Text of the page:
Today, the websites for No. 10 and the Deputy Prime Minister joined the organisations that have already made the transition to the government’s new single web domain, GOV.UK, which last month was named the Design Museum’s Design of the Year 2013, against international competition.
The 24th and final ministerial department website moved across to the single domain on 29 April.
Merging all departmental sites into GOV.UK was a key target of the Government Digital Strategy and its commitment to make government services ‘Digital by Default’. The original vision for a single government domain was suggested by Martha Lane Fox, as was the creation of the Government Digital Service (GDS), which has led the strategy. The final departmental moves also constitute progress on the government’s Civil Service Reform Plan, representing cross-government delivery by an increasingly skilled and unified civil service.
Minister for the Cabinet Office, Francis Maude said:
I’m proud to welcome the online home of No.10 Downing Street to GOV.UK, our flagship website for government.
Our digital by default vision for government is all about having online public services which are so good that people will choose to use them – that’s how we will get ahead in the global race. At GOV.UK anyone can find out information about any Whitehall department, all in one place.
Scrapping the old websites will save the taxpayer at least £50 million a year. But GOV.UK isn’t just about saving money, it’s designed to be clearer and has even won the Design Museum’s international Design of the Year Award, beating the Olympic Cauldron and the Shard.
The Cabinet Office estimates that closing the Directgov and Businesslink websites and moving all government sites to GOV.UK will save the taxpayer at least £50 million annually. It also estimates that £1.2 billion could be saved during this Parliament by bringing government transactional services online, with potential annual savings of between £1.7 and £1.8 billion in the longer term.
Mike Bracken, Executive Director of GDS, added:
Two years ago, there were an incredible 2,000 government websites. We’ve streamlined those into a single, central domain, GOV.UK, that is built entirely around the needs users have of government. We are designing online services that put those needs first and make it easier to do things like pay car tax, complete tax returns, apply for the state pension, and much more. GOV.UK represents world-class public service delivery and a fundamental improvement in the way users interact with government.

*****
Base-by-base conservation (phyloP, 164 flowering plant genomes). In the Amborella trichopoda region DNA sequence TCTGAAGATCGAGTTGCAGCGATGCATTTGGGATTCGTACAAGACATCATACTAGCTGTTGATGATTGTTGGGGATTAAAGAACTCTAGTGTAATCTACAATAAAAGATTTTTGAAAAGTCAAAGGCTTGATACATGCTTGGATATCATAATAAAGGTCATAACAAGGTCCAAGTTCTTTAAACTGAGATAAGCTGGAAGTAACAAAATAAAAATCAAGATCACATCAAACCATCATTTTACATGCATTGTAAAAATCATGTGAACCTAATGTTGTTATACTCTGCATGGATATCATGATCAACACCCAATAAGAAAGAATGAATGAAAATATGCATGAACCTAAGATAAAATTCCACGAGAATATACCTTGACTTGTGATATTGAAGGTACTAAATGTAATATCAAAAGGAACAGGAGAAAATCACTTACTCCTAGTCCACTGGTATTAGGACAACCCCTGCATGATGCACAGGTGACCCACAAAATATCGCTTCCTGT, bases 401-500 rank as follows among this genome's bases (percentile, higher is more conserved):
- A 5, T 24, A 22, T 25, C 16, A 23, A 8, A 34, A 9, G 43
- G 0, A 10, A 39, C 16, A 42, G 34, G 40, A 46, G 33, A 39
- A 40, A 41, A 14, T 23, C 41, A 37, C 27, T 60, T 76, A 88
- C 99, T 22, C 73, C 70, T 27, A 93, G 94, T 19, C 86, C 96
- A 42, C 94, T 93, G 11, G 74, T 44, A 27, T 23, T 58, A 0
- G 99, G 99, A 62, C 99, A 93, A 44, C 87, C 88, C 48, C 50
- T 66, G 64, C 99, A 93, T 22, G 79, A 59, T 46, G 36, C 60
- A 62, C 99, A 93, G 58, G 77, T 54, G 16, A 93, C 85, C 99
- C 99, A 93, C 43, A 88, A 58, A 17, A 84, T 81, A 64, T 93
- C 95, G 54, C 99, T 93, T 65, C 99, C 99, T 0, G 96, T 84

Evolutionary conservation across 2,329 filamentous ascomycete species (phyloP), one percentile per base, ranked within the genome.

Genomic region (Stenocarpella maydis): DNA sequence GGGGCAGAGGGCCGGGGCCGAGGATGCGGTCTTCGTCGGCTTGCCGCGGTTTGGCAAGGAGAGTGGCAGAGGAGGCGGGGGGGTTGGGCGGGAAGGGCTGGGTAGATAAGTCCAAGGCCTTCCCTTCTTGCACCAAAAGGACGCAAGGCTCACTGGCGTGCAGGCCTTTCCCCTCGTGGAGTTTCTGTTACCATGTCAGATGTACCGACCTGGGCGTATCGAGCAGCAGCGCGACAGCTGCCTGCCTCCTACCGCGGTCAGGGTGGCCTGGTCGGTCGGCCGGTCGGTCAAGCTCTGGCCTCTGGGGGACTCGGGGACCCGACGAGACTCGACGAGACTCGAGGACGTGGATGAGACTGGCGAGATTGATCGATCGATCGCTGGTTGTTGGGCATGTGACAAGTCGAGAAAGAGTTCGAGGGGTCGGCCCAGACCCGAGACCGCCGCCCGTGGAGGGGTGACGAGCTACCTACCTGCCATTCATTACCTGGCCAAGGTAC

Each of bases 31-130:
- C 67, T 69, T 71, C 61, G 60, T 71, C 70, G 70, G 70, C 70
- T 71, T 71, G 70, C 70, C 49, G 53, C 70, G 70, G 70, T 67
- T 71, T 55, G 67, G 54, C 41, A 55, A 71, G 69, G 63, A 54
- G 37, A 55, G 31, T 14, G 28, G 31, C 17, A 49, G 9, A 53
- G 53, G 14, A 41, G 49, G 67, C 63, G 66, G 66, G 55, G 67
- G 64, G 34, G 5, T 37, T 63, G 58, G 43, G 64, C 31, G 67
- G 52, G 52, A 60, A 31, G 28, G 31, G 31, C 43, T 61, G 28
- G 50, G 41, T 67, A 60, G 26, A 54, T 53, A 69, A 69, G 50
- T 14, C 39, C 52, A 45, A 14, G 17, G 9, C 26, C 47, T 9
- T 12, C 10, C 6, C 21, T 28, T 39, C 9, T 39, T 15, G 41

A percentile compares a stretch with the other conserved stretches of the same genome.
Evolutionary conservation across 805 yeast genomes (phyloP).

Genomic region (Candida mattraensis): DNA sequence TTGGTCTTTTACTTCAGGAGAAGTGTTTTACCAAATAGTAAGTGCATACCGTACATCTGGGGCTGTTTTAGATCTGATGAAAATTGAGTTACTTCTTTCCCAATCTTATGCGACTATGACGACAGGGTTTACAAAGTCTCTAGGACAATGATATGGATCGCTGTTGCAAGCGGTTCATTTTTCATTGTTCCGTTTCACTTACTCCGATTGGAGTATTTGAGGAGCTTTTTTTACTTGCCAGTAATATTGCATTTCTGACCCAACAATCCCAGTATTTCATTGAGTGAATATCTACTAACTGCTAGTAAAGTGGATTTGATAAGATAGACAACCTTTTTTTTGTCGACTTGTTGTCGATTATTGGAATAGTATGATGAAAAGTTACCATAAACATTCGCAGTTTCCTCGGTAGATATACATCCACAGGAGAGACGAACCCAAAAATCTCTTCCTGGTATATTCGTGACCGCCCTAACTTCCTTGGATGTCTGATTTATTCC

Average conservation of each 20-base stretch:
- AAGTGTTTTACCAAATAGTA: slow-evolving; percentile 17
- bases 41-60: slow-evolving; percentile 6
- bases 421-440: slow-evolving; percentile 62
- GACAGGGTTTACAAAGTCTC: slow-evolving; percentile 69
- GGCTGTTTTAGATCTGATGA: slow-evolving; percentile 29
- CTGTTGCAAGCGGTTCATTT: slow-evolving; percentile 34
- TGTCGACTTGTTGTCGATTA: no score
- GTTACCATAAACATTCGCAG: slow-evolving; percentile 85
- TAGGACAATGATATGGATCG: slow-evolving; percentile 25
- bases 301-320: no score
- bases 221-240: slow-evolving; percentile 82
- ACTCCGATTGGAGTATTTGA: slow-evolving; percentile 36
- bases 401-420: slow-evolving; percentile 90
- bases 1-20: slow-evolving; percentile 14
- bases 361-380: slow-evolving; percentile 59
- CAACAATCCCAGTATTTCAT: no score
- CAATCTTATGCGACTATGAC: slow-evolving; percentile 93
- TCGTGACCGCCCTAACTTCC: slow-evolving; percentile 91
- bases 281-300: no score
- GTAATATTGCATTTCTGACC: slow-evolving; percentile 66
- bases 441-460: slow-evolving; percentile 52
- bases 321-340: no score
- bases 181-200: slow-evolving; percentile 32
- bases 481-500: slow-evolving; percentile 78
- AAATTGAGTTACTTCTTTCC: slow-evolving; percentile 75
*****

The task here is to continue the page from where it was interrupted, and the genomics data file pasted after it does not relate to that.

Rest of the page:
GDS will continue to move across to GOV.UK nearly 300 other agencies and central government bodies, of which 29 have already made the transition.
Notes to editors
In addition to the Prime Minister’s Office, 10 Downing Street and the Deputy Prime Minister’s Office, all 24 ministerial departments are now on GOV.UK.
Moving the No. 10 and Deputy Prime Minister websites to GOV.UK marks the latest stage of the orderly transition to consolidate all government websites on to a single domain. The closure of the Directgov and Business Link websites was the first stage and the second and third stages involved the transition of 24 government departments and a handful of agencies/non-departmental public bodies (NDPBs). The remaining agencies/NDPBs should make the transition by March 2014. This transition doesn’t simply involve copying the content on to a new site. The services and information these sites provide have been carefully examined and redesigned and rewritten to align more closely with the needs of users.
GOV.UK will be continuously and frequently updated and improved.
Read Martha Lane Fox’s report on the government’s digital estate.
The Government Digital Service (GDS) was set up within the Cabinet Office to deliver world-class digital products that meet people’s needs and offer better value for taxpayers’ money.